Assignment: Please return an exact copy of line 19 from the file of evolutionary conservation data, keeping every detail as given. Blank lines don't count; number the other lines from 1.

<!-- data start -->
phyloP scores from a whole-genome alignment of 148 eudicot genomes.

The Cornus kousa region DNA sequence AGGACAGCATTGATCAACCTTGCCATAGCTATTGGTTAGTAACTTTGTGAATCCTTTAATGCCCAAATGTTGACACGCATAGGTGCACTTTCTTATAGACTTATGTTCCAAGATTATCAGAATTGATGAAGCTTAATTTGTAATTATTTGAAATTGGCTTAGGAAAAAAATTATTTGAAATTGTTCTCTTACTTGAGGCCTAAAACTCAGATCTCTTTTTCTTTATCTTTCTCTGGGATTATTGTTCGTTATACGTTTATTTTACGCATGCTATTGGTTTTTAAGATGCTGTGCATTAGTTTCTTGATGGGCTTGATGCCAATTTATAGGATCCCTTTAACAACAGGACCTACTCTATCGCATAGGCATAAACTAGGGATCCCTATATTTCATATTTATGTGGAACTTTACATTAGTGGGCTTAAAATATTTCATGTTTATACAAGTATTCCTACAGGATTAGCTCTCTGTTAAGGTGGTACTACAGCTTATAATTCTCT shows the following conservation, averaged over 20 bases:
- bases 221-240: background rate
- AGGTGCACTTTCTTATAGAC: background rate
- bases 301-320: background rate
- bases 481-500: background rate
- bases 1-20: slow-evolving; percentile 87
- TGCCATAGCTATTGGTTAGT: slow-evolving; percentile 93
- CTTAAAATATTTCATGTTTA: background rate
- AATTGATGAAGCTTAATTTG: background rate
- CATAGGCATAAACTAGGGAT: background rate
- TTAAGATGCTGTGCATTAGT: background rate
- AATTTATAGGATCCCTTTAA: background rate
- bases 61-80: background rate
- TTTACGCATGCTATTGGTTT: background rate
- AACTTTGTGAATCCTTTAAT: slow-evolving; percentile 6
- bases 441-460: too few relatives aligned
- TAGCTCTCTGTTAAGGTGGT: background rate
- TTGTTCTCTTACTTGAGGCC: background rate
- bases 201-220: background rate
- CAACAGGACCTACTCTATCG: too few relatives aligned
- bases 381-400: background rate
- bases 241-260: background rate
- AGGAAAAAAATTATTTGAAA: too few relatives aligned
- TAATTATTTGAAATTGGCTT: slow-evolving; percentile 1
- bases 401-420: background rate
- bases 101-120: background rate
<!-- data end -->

- TTGTTCTCTTACTTGAGGCC: background rate